Under the dirt and dust, Brown and Collar indeed found a 1957 Chrysler 300C with 1965 Wisconsin plates and 58,000 miles on the odometer. It was painted a desirable Guaguin Red color and, to boot, it was a very desirable convertible version. In their inspection, they noted the driver’s rear fender had been damaged at the fin tip and learned that was how the car came to be parked with relatively few miles and so early in its life.
“I was told that the car had rolled down a hill at the farm decades earlier and hit an oak tree,” Brown said. “It didn’t do the car any good, but the oak tree was just fine! That’s when Dad parked it 54 years earlier.”
Brown learned the Chrysler 300C had been sold new at Universal Motors in Chicago. Robert Ruhs bought it as a used car on April 15, 1964, from the original owner, who was then living in Milwaukee. Just one year after buying the 300C, Ruhs parked after it rolled into a tree. He had only enjoyed it for one year.
True to his word, Ruhs had planned to restored the 300C and in his five decades of good intentions, he had acquired a spare 1957 Chrysler rear fender to repair the tree-damaged fender, as well as a few other parts.
Upon opening the hood during their inspection, a problem was discovered — the entire engine was gone! Not to worry, the daughter assured them; her father had set it aside for a rebuild.
They were later taken to the engine at its longtime resting place, the dirt floor of Ruhs’ barn. The exotic external components such as carburetors, the unique 300C air cleaners, manifolds, Hemi valve covers and all other parts were present and accounted for.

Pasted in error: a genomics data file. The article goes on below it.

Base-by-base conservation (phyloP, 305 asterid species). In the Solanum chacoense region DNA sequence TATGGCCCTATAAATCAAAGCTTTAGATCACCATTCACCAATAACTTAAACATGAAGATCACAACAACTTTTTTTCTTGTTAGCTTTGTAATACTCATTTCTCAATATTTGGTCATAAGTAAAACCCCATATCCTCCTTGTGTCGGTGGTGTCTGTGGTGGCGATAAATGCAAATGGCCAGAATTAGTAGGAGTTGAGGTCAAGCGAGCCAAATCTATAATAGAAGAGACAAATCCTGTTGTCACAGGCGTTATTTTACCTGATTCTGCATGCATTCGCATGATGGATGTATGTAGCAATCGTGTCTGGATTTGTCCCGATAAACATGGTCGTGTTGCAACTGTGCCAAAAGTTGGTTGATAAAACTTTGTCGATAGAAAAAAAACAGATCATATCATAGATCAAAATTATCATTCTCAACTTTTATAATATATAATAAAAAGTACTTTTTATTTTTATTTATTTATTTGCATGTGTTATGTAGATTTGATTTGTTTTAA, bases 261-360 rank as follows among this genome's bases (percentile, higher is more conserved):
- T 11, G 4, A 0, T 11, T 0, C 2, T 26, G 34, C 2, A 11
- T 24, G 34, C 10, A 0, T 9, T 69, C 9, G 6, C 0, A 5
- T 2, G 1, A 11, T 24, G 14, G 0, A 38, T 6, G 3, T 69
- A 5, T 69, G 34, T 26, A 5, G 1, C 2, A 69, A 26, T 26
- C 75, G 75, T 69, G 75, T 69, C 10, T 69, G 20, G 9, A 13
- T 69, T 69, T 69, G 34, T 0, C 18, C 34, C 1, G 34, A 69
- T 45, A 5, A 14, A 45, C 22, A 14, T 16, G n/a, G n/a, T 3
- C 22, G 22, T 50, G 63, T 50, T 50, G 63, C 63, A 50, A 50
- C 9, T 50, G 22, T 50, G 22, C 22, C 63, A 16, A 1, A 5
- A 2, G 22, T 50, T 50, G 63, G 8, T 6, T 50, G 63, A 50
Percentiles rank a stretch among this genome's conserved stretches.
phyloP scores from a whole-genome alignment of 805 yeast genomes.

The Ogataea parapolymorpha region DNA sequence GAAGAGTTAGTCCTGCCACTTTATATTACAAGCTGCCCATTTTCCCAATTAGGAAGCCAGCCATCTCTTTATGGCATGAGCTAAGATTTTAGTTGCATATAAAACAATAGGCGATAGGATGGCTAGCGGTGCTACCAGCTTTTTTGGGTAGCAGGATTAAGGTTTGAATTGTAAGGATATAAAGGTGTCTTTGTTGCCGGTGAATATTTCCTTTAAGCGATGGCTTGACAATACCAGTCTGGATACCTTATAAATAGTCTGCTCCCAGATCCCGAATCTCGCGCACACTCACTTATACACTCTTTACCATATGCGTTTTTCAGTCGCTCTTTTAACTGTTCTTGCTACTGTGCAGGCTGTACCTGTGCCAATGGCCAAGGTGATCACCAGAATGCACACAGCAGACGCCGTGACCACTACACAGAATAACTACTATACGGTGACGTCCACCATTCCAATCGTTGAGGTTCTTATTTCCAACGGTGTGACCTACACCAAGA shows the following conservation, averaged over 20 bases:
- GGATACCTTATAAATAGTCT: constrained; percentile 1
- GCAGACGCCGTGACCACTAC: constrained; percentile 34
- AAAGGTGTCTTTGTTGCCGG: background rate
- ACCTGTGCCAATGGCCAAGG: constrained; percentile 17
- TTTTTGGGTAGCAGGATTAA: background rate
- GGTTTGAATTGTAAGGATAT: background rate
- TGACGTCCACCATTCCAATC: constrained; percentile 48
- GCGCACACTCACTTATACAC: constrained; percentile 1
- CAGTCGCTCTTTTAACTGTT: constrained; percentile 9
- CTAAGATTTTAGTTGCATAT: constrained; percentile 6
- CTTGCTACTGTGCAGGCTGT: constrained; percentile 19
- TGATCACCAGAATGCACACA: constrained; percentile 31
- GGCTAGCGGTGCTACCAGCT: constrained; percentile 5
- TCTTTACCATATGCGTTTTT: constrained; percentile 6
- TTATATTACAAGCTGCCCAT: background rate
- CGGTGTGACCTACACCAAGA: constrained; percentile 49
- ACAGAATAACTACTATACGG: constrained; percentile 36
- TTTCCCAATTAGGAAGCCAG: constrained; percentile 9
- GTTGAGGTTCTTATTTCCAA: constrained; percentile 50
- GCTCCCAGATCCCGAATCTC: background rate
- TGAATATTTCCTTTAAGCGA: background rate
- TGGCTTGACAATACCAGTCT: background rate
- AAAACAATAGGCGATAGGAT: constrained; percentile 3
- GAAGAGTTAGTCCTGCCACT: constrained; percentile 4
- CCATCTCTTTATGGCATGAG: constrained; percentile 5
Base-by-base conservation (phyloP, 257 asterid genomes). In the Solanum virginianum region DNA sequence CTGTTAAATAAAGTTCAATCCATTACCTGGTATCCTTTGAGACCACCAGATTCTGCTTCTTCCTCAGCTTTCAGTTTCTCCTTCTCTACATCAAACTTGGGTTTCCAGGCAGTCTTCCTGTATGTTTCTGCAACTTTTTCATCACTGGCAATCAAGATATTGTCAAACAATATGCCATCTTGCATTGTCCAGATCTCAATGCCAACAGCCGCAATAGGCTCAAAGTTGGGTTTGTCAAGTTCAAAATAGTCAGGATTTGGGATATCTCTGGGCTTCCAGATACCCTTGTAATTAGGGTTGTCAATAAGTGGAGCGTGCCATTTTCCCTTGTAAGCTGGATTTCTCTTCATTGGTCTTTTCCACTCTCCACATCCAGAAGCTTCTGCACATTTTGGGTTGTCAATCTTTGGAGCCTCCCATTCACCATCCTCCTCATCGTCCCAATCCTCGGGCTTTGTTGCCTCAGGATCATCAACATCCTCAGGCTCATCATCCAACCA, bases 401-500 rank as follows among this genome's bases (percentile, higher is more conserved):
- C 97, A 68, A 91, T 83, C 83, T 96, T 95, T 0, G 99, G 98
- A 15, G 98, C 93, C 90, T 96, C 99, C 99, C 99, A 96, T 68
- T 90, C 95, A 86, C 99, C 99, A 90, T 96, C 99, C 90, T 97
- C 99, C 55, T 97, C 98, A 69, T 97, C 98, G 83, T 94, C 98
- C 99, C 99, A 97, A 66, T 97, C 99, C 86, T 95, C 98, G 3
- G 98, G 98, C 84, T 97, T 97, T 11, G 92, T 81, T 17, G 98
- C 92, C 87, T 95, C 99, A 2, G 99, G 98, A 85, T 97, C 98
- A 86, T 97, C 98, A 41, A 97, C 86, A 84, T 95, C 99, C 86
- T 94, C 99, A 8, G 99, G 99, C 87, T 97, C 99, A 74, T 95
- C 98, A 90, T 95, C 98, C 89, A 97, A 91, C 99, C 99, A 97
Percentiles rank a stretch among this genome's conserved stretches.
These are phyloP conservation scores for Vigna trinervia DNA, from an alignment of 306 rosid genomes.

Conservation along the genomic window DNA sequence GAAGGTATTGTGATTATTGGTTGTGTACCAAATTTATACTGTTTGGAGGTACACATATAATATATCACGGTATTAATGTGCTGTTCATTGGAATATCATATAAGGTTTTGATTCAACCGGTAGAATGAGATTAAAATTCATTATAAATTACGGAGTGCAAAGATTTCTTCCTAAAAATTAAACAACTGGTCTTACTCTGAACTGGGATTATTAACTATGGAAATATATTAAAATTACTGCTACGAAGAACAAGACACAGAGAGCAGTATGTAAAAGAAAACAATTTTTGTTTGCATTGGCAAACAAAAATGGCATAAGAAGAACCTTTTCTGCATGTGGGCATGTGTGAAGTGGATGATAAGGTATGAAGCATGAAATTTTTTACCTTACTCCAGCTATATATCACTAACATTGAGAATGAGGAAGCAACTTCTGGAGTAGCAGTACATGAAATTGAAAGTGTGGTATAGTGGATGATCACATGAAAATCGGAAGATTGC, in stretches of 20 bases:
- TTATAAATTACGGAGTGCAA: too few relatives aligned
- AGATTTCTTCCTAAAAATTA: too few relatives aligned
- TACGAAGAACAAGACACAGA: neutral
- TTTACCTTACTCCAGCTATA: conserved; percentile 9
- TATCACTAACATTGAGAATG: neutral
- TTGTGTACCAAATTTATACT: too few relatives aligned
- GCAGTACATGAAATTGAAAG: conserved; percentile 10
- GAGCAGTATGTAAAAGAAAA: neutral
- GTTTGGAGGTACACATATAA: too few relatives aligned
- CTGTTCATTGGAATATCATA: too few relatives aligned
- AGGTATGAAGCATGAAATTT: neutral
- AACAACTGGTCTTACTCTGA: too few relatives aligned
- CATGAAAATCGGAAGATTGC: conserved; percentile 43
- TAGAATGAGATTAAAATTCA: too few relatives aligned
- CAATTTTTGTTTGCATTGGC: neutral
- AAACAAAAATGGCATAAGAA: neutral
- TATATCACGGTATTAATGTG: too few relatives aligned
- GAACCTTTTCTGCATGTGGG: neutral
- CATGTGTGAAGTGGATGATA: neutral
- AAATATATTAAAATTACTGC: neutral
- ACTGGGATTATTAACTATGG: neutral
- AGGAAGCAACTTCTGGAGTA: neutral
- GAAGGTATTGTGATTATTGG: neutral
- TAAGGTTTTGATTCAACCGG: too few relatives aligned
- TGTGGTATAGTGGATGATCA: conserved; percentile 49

Being stored for so many years had saved the Chrysler 300C from the ravages of most Wisconsin winters, leaving it in relatively good condition. However, it also meant the car would need restoration of all its components.
Now the excitement was building — would Brown and Collar finally get to add the 300C to their collection? And had they found their car just miles from their home? There were no definitive answers that day; they would leave knowing they’d have to continue the patience they had been practicing for years.
Finally, in 2019, the owner called to say she was ready to sell the Chrysler 300C her father had left her. Were Brown and Collar still interested? The answer, of course, was yes.
“We talked several more times last summer and finally came to an agreement to purchase the car,” Brown said. “We promised to give the car a good home and a complete restoration as her father had always wanted.
“Best of all, our search was over — this example would complete our 300 ragtop collection!”
Upon completing the purchase, Brown and Collar verified the car’s numbers and learned it was indeed a very desirable Guaguin Red 1957 Chrysler 300C convertible with its original 392-cid Hemi.
Work immediately began preparing the 300C for restoration. Coincidentally, the unibody restoration was just wrapping up on their 1960 Chrysler 300F convertible, so “the timing couldn’t have been better,” Brown said.
Already, the 300C engine has been rebuilt, the interior restored, and Brown notes new parts are arriving on an almost-daily basis. He and Collar hope to display the last letter of their “Letter Car” collection in 2021.